The thing is, you don't mind spending that much maintaining a nicer bike. It's a drag for a cheaper one. There's always a point where durability starts going back down but I get ten thousand miles out of a good bottom bracket and only four thousand out of an inexpensive one. Superlight racing components don't seem to last as long as the solid not quite top of the line stuff either. That means, given my mileage, $50 bottom brackets don't cost me any more than the cheapies in the long run but the race specific ones do. I guess this is why I'm a Ultegra/XT guy and not an Sora/Alivio or Dura-Ace/XTR sorta guy.

I'd say milk it until the next big thing comes up for rebuild or replacement, then get yourself something in the 50 cents per annual road mile plus $1 per annual mountain mile range.
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Old 11-10-08, 10:56 PM   #6
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Junk wears out fast . . .
Quality lasts.
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Old 11-10-08, 11:16 PM   #7
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The Trek 820 has been made for what, nearly 20 years now - and always a decent bike. (I'm a steel fanatic, though). The frame should be solid for years yet. If it fits you I would say put the best components on that you can afford, and keep riding. If you want something newer, there are probably quite a few commuters who'd happily take that frame. The geometry and eyelets on the 820s make them really good for commuting.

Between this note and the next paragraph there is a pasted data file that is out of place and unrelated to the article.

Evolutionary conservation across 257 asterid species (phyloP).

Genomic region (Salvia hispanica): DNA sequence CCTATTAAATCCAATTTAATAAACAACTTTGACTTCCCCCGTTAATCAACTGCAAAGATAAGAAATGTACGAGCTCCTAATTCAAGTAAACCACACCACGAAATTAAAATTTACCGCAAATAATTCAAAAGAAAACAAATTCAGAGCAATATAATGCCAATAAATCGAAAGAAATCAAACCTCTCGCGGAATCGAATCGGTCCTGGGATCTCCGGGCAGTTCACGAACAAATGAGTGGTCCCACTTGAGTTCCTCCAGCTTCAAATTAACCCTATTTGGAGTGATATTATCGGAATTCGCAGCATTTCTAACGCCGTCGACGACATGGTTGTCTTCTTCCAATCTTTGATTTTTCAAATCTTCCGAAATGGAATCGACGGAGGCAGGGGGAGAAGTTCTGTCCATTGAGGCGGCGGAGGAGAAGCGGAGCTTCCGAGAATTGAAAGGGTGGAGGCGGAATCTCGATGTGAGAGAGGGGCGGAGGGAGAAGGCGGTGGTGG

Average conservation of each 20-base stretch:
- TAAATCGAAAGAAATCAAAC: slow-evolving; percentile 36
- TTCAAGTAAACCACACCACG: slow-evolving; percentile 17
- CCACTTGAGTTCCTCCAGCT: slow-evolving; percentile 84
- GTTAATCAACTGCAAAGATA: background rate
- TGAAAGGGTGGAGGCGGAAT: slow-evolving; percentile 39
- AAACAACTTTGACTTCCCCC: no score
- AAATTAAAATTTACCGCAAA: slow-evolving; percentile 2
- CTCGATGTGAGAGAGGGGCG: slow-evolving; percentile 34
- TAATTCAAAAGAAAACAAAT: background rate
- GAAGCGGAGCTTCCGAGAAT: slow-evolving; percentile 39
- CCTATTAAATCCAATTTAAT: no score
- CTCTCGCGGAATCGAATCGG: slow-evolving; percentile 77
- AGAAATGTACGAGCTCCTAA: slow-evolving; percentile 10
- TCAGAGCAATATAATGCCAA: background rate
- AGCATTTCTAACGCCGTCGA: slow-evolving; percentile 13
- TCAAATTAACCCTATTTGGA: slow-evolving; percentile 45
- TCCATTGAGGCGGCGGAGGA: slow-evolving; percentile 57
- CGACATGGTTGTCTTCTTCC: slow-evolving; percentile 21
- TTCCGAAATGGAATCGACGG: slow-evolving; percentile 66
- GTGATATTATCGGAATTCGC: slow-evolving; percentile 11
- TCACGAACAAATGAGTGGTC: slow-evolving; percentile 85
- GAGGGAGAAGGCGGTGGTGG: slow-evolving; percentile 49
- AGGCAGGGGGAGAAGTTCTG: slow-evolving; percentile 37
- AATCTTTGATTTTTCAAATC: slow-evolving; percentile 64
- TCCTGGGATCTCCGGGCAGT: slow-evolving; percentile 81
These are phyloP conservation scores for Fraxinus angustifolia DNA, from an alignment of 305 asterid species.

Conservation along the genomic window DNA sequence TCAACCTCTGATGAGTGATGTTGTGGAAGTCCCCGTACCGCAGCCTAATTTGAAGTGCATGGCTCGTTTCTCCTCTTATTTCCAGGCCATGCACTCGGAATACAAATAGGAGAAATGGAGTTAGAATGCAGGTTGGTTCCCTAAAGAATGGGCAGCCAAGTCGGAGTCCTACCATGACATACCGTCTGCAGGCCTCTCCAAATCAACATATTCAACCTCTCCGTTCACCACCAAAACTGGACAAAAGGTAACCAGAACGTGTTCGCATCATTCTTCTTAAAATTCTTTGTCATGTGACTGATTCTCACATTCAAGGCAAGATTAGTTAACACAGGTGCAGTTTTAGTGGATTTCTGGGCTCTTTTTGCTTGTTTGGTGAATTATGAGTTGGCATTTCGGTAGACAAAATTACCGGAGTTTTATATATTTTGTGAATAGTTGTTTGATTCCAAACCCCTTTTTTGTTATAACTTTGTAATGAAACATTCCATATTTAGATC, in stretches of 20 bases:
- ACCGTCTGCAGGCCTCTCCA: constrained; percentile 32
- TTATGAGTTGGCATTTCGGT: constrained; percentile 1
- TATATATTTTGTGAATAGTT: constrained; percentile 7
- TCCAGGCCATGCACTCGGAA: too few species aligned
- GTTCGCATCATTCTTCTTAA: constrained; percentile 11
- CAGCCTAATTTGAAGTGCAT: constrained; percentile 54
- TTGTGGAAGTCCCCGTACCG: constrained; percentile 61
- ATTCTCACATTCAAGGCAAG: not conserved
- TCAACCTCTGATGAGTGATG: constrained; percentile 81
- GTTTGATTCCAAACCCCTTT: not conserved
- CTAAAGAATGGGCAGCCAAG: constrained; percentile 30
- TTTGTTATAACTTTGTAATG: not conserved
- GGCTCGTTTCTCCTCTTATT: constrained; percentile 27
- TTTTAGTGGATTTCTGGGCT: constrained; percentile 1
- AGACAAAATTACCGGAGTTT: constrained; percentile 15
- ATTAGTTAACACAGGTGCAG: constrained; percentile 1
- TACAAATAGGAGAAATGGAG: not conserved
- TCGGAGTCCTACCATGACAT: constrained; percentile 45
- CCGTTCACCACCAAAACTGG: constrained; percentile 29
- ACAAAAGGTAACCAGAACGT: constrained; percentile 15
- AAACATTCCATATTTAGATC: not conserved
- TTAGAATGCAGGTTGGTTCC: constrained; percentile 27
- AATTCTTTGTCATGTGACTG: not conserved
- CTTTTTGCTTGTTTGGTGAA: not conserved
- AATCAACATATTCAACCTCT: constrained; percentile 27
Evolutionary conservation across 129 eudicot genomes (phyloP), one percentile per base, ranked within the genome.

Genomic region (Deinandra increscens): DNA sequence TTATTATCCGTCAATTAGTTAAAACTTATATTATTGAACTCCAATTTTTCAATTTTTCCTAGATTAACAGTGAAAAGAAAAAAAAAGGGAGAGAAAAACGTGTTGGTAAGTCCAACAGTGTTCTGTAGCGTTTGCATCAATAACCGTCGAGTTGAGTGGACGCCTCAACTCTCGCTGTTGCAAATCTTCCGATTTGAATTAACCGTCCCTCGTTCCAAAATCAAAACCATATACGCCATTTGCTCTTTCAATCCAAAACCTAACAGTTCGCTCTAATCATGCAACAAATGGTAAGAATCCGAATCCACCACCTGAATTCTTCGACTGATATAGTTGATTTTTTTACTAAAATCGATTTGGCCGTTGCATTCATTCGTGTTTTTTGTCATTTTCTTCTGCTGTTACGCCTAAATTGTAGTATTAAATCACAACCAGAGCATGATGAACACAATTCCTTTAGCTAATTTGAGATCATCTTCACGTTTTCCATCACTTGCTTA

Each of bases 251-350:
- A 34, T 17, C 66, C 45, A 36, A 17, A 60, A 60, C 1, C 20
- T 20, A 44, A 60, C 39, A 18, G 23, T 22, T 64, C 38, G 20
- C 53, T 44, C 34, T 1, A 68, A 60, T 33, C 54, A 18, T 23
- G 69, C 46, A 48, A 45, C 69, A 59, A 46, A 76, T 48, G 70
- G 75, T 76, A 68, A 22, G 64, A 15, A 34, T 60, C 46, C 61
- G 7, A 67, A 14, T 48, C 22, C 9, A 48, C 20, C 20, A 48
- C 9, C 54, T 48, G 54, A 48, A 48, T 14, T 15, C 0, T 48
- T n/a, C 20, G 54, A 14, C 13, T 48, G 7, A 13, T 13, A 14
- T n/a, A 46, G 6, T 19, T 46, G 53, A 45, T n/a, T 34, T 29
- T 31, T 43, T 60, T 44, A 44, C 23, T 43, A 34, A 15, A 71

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Old 11-11-08, 10:15 AM   #8
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The Trek 820 has been made for what, nearly 20 years now - and always a decent bike. (I'm a steel fanatic, though). The frame should be solid for years yet. If it fits you I would say put the best components on that you can afford, and keep riding. If you want something newer, there are probably quite a few commuters who'd happily take that frame. The geometry and eyelets on the 820s make them really good for commuting.

Good solid advice, mate! Listen to it.

It sounds to me like you've a bad case of "car fever" only your's is for a new bike you really don't
need. Remember that many a car (bike) buyer has buyers remorse when the understand what they've
done.......to themselves.

That old saying of ......."If it ain't broke don't fix it" really applies well in your case here.
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I dislike clipless pedals on any city bike since I feel they are unsafe.

Originally Posted by krazygluon
Steel: nearly a thousand years of metallurgical development
Aluminum: barely a hundred, which one would you rather have under your butt at 30mph?
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Old 11-11-08, 01:37 PM   #9
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I think the 820 is a solid ride. More money might get you a frame that is a bit lighter.

I would probably stick with what you have for a while unless you have some extra cash. If that is the case always remember n+1.
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Old 11-11-08, 07:46 PM   #10
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Before I posted this thread, my thoughts were to keep the bike and just keep fixing it. I just thought maybe I was throwing good money after bad.
This bike sees a lot of mud, water, ice, snow, etc. But I still want it to be a good bike because I ride it more than my other "clean" bike.
I have learned the hard way not to ride through streams, or in my case, floodwater.
On the other hand I have learned a lot about bike maintenance from this bike.